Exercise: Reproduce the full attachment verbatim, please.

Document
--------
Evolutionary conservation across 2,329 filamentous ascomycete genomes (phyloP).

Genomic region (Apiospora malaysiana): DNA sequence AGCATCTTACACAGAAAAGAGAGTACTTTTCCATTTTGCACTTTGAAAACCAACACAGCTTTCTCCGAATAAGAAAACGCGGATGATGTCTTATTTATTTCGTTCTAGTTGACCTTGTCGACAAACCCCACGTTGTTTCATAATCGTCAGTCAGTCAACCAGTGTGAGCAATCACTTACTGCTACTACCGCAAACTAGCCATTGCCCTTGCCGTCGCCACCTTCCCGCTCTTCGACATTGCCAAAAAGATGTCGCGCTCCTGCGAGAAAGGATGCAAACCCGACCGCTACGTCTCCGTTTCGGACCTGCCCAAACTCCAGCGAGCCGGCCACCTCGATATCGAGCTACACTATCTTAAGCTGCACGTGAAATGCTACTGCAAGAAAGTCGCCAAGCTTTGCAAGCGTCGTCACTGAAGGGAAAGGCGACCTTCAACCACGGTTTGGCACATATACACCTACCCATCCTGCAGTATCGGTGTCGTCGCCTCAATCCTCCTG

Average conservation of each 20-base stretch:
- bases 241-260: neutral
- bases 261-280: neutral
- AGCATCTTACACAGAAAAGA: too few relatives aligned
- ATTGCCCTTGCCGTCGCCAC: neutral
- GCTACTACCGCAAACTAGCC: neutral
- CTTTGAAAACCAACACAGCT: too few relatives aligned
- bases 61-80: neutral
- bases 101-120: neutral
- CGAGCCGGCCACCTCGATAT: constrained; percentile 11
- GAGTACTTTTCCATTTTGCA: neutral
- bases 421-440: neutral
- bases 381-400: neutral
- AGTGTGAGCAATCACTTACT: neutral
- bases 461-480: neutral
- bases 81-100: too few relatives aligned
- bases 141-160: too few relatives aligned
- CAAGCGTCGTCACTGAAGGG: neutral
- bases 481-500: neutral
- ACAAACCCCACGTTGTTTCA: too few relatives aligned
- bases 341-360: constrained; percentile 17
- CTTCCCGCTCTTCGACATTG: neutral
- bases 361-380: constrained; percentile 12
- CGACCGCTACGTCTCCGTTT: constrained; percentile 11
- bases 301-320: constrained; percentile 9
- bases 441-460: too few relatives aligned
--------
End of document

Evolutionary conservation across 2,329 filamentous ascomycete genomes (phyloP).

Genomic region (Apiospora malaysiana): DNA sequence AGCATCTTACACAGAAAAGAGAGTACTTTTCCATTTTGCACTTTGAAAACCAACACAGCTTTCTCCGAATAAGAAAACGCGGATGATGTCTTATTTATTTCGTTCTAGTTGACCTTGTCGACAAACCCCACGTTGTTTCATAATCGTCAGTCAGTCAACCAGTGTGAGCAATCACTTACTGCTACTACCGCAAACTAGCCATTGCCCTTGCCGTCGCCACCTTCCCGCTCTTCGACATTGCCAAAAAGATGTCGCGCTCCTGCGAGAAAGGATGCAAACCCGACCGCTACGTCTCCGTTTCGGACCTGCCCAAACTCCAGCGAGCCGGCCACCTCGATATCGAGCTACACTATCTTAAGCTGCACGTGAAATGCTACTGCAAGAAAGTCGCCAAGCTTTGCAAGCGTCGTCACTGAAGGGAAAGGCGACCTTCAACCACGGTTTGGCACATATACACCTACCCATCCTGCAGTATCGGTGTCGTCGCCTCAATCCTCCTG

Average conservation of each 20-base stretch:
- bases 241-260: neutral
- bases 261-280: neutral
- AGCATCTTACACAGAAAAGA: too few relatives aligned
- ATTGCCCTTGCCGTCGCCAC: neutral
- GCTACTACCGCAAACTAGCC: neutral
- CTTTGAAAACCAACACAGCT: too few relatives aligned
- bases 61-80: neutral
- bases 101-120: neutral
- CGAGCCGGCCACCTCGATAT: constrained; percentile 11
- GAGTACTTTTCCATTTTGCA: neutral
- bases 421-440: neutral
- bases 381-400: neutral
- AGTGTGAGCAATCACTTACT: neutral
- bases 461-480: neutral
- bases 81-100: too few relatives aligned
- bases 141-160: too few relatives aligned
- CAAGCGTCGTCACTGAAGGG: neutral
- bases 481-500: neutral
- ACAAACCCCACGTTGTTTCA: too few relatives aligned
- bases 341-360: constrained; percentile 17
- CTTCCCGCTCTTCGACATTG: neutral
- bases 361-380: constrained; percentile 12
- CGACCGCTACGTCTCCGTTT: constrained; percentile 11
- bases 301-320: constrained; percentile 9
- bases 441-460: too few relatives aligned